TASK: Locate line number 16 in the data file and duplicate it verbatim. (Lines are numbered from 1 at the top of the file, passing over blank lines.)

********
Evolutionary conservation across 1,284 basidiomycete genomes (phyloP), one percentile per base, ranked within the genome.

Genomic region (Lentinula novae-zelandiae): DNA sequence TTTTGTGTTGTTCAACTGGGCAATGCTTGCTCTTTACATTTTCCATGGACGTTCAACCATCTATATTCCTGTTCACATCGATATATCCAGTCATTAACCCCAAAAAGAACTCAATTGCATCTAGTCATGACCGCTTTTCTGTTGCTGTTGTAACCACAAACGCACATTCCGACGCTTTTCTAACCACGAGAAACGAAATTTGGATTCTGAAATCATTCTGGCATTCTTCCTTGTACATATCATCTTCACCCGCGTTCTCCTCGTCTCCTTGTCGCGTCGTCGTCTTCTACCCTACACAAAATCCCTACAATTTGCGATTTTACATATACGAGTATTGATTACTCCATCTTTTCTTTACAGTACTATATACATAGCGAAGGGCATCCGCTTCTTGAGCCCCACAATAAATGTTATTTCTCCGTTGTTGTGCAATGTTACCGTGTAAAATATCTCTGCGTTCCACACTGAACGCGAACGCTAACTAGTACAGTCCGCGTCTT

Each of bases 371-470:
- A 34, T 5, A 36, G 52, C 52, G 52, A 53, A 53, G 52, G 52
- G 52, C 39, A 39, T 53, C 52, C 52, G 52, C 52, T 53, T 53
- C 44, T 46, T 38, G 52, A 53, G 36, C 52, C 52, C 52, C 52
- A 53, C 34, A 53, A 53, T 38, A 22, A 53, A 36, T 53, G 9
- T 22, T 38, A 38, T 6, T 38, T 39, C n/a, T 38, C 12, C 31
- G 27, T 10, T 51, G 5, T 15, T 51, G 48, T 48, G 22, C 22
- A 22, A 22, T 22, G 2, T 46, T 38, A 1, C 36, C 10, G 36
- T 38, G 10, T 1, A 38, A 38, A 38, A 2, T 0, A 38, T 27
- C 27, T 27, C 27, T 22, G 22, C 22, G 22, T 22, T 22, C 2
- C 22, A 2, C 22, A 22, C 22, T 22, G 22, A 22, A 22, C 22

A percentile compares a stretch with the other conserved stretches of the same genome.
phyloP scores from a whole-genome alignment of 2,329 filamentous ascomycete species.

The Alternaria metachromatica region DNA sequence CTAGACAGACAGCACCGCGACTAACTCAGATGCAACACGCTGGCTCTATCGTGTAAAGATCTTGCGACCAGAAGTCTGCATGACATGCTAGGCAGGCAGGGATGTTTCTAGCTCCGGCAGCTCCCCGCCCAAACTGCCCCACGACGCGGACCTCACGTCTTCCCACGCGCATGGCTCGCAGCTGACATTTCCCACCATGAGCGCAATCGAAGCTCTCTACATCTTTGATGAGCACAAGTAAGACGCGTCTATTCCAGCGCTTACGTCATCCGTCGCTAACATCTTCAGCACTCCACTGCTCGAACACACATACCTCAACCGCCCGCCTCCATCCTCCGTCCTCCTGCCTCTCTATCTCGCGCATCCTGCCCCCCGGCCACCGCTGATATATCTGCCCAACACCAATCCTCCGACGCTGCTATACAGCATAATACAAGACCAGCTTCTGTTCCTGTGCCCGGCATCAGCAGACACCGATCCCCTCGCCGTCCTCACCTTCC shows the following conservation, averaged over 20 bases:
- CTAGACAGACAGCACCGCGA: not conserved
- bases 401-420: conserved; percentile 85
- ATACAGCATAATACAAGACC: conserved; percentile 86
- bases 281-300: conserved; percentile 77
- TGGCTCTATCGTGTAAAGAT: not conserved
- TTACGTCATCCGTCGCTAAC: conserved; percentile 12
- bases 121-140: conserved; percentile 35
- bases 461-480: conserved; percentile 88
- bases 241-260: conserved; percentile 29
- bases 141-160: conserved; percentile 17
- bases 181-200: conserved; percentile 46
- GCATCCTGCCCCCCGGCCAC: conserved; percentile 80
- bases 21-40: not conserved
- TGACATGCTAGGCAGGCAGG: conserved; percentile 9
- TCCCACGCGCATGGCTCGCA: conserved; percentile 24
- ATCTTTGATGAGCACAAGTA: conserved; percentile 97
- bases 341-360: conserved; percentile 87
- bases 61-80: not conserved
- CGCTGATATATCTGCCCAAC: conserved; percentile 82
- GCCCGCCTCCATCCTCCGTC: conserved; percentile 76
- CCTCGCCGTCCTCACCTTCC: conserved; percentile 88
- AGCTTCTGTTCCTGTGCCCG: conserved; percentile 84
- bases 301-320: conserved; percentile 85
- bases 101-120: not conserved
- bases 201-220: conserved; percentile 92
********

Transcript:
The Alternaria metachromatica region DNA sequence CTAGACAGACAGCACCGCGACTAACTCAGATGCAACACGCTGGCTCTATCGTGTAAAGATCTTGCGACCAGAAGTCTGCATGACATGCTAGGCAGGCAGGGATGTTTCTAGCTCCGGCAGCTCCCCGCCCAAACTGCCCCACGACGCGGACCTCACGTCTTCCCACGCGCATGGCTCGCAGCTGACATTTCCCACCATGAGCGCAATCGAAGCTCTCTACATCTTTGATGAGCACAAGTAAGACGCGTCTATTCCAGCGCTTACGTCATCCGTCGCTAACATCTTCAGCACTCCACTGCTCGAACACACATACCTCAACCGCCCGCCTCCATCCTCCGTCCTCCTGCCTCTCTATCTCGCGCATCCTGCCCCCCGGCCACCGCTGATATATCTGCCCAACACCAATCCTCCGACGCTGCTATACAGCATAATACAAGACCAGCTTCTGTTCCTGTGCCCGGCATCAGCAGACACCGATCCCCTCGCCGTCCTCACCTTCC shows the following conservation, averaged over 20 bases: